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‘My Policeman’: Do LGBTQ+ Stories Have to End Sadly?

Heart throb or heart ache?

My Policeman starring Harry Styles
'My Policeman' starring Harry Styles. Image: Shutterstock/ Mr Pics

The long-awaited Harry Styles-fronted film has arrived. The Amazon Original, based on the 2012 novel of the same name, has been circling social media since last year. With behind-the-scenes snapshots of a picturesque 1950s Brighton, people were eagerly awaiting the romantic drama. But, of course, questions arise.

Is this another LGBTQ+ story that had to end in heartache?

Rampant Reviews

The Harry Styles-fronted film has received mixed reviews with few praising it and many criticizing his performance, deeming it awkward and ‘criminally bad’. The film in itself was responded to with negative remarks about the ‘bland’ storyline and lack of surprise.

But, My Policeman seems to offer a storyline that ends just as unfortunately as many LGBTQ+ films, with the male love interests feeling unfulfilled and repressed by the time they finally interact just before the credits. The question seems bigger than the performance of Harry Styles. It’s raising the age-old question of why filmmakers continue the same narrative of misery and suffering when writing gay storylines. Do they have to end so bleakly?

Timothee Chalamet in Call Me By Your Name. Image: Netflix

A Series of Unfortunate Endings

For decades, directors have told stories on the screen about gay love, but somehow they all have a similarity, their tragic endings. Oliver leaves Elio and gets married in Call Me By Your Name, Ennis is told after years of longing that Jack is dead in Brokeback Mountain, and Adéle and Emma don’t end up together in, Blue is the Warmest Color. If you search ‘gay films’ on Google, one of the top suggestions is ‘with happy endings’, as it appears they are difficult to come by. Gay romance extends further than unfulfillment, heartache, and death.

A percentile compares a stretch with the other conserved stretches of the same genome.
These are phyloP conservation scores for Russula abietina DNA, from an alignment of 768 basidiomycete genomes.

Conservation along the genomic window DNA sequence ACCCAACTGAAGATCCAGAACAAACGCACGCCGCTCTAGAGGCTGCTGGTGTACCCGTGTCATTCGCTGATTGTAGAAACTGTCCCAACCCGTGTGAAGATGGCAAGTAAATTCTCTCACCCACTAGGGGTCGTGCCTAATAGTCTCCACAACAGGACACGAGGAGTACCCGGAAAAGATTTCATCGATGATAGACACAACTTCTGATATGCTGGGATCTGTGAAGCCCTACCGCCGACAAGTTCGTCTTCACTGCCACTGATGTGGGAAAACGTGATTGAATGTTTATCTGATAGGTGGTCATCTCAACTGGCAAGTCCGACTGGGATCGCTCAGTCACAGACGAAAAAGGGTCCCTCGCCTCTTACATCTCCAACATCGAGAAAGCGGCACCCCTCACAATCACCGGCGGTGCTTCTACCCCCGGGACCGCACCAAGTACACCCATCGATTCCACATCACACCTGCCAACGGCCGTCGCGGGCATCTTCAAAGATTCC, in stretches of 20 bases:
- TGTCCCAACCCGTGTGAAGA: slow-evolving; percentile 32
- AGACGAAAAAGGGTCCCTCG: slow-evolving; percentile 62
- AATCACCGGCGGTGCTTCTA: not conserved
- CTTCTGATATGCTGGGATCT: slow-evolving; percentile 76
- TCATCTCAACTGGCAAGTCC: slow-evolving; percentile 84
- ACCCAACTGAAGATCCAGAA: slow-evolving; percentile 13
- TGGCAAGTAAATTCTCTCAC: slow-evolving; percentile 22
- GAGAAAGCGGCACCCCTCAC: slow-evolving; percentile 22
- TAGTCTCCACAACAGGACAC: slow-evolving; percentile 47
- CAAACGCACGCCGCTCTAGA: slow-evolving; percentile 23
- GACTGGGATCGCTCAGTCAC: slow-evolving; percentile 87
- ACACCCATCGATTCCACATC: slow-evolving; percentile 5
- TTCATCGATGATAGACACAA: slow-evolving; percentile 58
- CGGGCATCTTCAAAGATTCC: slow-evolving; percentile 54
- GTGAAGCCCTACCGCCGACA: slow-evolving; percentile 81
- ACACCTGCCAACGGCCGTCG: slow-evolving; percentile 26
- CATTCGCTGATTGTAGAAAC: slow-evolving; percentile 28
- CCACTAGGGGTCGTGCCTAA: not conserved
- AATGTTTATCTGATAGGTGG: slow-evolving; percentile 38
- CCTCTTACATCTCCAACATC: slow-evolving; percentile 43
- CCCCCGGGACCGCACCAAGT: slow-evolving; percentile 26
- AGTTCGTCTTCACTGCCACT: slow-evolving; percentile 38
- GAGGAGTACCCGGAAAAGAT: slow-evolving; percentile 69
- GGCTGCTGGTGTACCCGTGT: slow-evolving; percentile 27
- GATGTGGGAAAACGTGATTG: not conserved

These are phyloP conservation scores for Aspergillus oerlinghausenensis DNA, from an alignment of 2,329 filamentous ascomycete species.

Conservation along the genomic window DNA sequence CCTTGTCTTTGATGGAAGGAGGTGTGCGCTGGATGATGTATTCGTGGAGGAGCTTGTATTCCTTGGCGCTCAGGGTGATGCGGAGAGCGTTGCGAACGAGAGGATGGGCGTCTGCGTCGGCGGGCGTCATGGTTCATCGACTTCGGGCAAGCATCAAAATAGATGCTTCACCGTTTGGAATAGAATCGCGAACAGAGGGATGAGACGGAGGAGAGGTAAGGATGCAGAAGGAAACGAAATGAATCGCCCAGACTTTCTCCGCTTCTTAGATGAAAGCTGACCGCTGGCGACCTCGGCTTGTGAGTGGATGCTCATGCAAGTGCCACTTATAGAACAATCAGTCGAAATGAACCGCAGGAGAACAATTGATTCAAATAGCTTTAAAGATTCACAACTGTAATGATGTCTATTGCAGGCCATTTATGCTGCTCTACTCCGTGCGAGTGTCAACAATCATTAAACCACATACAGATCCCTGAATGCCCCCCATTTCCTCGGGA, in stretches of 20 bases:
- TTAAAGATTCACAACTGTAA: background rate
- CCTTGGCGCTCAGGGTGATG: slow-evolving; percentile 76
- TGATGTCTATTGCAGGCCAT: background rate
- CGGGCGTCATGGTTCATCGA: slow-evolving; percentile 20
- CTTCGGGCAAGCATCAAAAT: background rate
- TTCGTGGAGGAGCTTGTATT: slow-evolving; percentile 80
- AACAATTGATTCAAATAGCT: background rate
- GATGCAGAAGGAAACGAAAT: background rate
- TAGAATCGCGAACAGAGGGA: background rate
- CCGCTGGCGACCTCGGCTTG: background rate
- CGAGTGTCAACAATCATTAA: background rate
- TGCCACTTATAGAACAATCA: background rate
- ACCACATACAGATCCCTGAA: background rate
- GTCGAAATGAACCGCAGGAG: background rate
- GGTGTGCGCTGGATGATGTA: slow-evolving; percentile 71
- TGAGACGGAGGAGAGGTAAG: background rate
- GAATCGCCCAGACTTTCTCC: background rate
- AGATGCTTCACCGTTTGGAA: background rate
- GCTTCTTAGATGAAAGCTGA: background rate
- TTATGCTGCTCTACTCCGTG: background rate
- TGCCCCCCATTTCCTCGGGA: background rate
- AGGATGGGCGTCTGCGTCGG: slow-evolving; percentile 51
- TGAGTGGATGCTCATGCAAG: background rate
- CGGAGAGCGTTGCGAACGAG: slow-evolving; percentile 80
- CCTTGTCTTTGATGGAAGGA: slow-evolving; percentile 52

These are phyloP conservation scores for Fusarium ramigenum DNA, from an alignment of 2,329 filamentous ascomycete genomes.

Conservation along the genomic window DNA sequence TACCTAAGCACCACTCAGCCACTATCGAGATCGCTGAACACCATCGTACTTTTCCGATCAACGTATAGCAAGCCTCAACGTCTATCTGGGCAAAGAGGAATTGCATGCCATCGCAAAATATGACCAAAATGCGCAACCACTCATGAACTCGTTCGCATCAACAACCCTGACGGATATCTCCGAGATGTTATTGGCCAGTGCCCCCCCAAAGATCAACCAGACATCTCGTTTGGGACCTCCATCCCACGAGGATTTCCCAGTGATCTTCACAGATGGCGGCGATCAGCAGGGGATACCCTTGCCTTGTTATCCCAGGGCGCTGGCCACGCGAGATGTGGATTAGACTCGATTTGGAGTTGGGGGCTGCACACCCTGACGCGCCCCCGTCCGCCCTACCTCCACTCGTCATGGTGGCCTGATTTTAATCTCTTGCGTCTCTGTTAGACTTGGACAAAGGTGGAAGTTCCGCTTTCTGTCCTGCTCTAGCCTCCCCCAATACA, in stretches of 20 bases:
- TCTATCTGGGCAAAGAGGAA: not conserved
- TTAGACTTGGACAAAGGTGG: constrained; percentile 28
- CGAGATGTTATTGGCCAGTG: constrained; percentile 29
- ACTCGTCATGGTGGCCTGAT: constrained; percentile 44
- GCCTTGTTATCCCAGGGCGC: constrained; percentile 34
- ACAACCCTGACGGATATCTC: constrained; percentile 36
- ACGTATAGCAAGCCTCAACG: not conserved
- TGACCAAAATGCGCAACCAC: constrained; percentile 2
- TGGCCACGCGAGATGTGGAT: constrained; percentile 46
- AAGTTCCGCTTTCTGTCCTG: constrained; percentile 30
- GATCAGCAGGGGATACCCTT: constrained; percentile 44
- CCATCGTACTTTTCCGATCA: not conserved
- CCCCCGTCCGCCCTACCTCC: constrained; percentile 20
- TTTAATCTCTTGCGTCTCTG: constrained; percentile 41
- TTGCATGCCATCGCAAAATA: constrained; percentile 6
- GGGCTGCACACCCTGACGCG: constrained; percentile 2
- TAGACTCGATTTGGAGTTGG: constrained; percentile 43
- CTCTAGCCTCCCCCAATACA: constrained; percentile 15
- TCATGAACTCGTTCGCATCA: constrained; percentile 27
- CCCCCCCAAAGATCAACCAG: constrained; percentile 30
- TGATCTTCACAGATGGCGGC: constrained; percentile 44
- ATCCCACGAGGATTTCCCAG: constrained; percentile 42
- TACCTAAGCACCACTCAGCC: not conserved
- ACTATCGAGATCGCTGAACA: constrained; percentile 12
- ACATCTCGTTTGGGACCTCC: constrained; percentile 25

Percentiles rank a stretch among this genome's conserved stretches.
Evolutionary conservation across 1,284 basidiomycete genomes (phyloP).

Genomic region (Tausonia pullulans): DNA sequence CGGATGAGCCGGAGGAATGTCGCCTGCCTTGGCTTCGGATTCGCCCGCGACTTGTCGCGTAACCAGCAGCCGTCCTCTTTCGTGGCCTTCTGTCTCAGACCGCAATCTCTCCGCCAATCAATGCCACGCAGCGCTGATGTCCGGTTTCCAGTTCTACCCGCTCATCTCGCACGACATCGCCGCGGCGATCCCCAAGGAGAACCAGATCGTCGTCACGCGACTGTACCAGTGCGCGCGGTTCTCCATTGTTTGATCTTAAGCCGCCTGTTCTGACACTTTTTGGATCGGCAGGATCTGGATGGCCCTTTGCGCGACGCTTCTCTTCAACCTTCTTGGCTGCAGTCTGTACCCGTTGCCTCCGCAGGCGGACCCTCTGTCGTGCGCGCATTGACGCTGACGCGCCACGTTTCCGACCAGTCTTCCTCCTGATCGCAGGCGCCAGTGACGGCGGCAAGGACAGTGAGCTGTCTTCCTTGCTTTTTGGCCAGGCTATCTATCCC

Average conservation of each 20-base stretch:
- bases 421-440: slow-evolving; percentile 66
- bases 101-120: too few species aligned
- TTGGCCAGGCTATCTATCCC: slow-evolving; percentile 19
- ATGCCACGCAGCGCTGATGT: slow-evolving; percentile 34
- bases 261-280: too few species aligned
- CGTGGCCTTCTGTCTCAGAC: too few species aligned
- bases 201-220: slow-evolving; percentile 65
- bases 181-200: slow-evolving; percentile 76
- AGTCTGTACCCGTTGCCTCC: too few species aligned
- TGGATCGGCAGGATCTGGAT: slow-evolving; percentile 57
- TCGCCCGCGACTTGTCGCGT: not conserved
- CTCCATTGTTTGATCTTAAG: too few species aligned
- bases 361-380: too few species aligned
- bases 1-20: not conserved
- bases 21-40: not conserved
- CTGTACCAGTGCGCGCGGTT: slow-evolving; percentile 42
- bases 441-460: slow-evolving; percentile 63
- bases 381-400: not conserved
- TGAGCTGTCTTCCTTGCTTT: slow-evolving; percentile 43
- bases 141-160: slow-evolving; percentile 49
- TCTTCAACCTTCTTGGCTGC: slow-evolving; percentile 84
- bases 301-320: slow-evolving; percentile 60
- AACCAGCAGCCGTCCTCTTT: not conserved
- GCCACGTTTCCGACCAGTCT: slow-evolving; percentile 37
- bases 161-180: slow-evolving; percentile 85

Harry Styles and David Dawson at the premier of My Policeman
Credit: Shutterstock/ Feature Flash Photo Agency

There are so many frightening things that still happen in politics and that are seen on the news, with new PM, Rishi Sunak, threatening the review of transgender rights in the Equality Act 2010. The struggles and inhumane treatment of LGBTQ+ individuals shouldn’t be ignored, yet the romance stories that unfold shouldn’t have to end tragically every time.

The criminalization of homosexuality is depicted in My Policeman and is the main factor that shapes the storyline. Whilst historically accurate, we still must ask why the narrative in LGBTQ+ films has to be sad. Do they have to end with yearning and heartache or can we sit and enjoy the intensity of a satisfying, romantic ending which is more often than not given to heterosexual romances?

Written By

Hi, my name is Emily Marsey, I am twenty one years old and an English Literature graduate from Hartlepool living in Liverpool.

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